The Jet d'Eau (French pronunciation: [ʒɛ do], Water-Jet) is a large fountain in Geneva, Switzerland and is one of the city's most famous landmarks, being featured on the city's official tourism web site and on the official logo for Geneva's hosting of group stage matches at UEFA Euro 2008. Situated where Lake Geneva exits as the Rhône, it is visible throughout the city and from the air, even when flying over Geneva at an altitude of ten kilometres (33,000 ft).
Five hundred litres (130 US gal) of water per second are jetted to an altitude of 140 metres (460 ft) by two 500 kW pumps, operating at 2,400 V, consuming one megawatt of electricity (3,000,000 KWh) and costing 510,000 CHF per year. The water leaves the ten-centimetre (4 in) nozzle at a speed of 200 km/h (55 m/s). At any given moment, there are about 7,000 L (1,800 US gal) of water in the air. Unsuspecting visitors to the fountain—which can be reached via a stone jetty from the left bank of the lake—may be surprised to find themselves drenched after a slight change in wind direction.
The first Jet d'Eau was installed in 1886 at the Usine de la Coulouvrenière, a little further downstream from its present location. It was used as a safety valve for a hydraulic power network and could reach a height of about 30 metres (100 ft). In 1891, its aesthetic value was recognised and it was moved to its present location to celebrate the Federal Gymnastics Festival and the 600th anniversary of the Swiss Confederation, when it was operated for the first time. Its maximum height was about 90 metres (300 ft). The present Jet d'Eau was installed in 1951 in a partially submerged pumping station to pump lake water instead of city water.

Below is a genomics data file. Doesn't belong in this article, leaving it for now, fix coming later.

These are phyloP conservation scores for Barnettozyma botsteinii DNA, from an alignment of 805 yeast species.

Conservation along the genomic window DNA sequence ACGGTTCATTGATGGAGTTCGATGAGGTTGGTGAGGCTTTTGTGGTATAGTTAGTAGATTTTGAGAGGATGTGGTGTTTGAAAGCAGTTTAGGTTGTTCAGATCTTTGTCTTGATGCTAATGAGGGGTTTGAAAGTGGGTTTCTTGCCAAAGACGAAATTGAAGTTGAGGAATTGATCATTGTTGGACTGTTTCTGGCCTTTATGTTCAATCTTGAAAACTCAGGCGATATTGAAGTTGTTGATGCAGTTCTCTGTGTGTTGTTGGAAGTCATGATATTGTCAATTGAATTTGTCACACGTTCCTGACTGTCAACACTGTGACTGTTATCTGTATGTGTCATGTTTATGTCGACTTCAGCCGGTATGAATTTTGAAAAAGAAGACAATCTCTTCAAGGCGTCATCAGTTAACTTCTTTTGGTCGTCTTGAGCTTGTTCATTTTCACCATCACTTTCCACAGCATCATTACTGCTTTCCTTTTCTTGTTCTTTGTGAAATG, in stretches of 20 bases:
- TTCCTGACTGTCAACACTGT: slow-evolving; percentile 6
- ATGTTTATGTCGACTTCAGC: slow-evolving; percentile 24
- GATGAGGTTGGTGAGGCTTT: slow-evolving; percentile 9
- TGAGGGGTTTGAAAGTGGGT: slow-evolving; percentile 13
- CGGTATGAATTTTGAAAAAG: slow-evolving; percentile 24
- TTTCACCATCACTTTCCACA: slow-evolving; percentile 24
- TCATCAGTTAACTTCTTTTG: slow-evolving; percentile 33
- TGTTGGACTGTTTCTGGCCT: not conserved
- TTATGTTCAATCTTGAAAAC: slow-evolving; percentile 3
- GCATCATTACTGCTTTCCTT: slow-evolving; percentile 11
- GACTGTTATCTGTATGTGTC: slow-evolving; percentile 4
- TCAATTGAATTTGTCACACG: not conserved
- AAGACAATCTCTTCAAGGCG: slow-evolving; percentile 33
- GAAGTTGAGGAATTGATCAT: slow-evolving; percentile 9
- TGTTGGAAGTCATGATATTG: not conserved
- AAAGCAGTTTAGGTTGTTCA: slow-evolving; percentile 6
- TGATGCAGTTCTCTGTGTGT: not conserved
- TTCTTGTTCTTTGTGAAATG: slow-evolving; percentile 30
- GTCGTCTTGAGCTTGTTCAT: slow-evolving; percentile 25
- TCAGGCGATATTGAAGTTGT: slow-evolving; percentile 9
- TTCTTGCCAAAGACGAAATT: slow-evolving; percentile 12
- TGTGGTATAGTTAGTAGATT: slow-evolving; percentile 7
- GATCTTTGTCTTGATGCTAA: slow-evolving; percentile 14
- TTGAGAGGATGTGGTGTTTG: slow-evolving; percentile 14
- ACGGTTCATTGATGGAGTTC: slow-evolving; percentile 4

Since 2003, the fountain has operated during the day all year round, except in case of frost or particularly strong wind. It also operates in the evenings between spring and autumn, when it is lit by a set of 21 lights totaling 9 kW.
On 25 August 2016, the fountain celebrated its 125th anniversary at its present location. Between 30 March and 11 June 2020, the jet was shut off while the city was under public health measures due to COVID-19.
The Jet d'Eau featured in the titles and cut scenes of the late 1960s British television series The Champions.
View from Cathedrale St. Pierre
Aerial view in 1937, before the contemporary Jet d'Eau, photographed by Walter Mittelholzer
- Captain James Cook Memorial, similar water jet fountain in Canberra, Australia
- ^ Genève Tourisme - Geneva - Genf - Ginevra - Ginebra</refge.ch/_img/documents/pdf/corporate/patrimoine/SIG_Depliant_jet%20d%27eau.pdf SIG Brochure "Jet d'eau", p1 - "La Course des Jets d'eau" ("The water fountain competition")(French)]
- ^ Genève Tourisme - Découvrir Genève - Jet d'eau
- ^ Ville de Genève - Site officiel - Jet d'eau et Jardin anglais Archived 2012-12-01 at the Wayback Machine
- ^ a b c Geneva Jet d’Eau fountain Switzerland
- ^ a b "Patrimoine Genève - Le Jet d'eau de Genève". Archived from the original on 2008-07-04. Retrieved 2008-07-18.
- ^ "Le Jet d'eau de Genève". Radio Télévision Suisse (in French). 2021-07-29. Retrieved 2022-07-21.
- ^ "Patrimoine Genève - Le Jet d'eau de Genève, "Horaires 2008" (2008 Schedule)". Archived from the original on 2008-07-04. Retrieved 2008-07-18.
- ^ Cattaneo, Roxane. "Le Jet d'eau reprend du service!" (in French). Retrieved 2022-07-21.
- SIG Genève, the maintainer of the Jet
- Jet d'Eau page at City of Geneva website
- Jet visible on Google Maps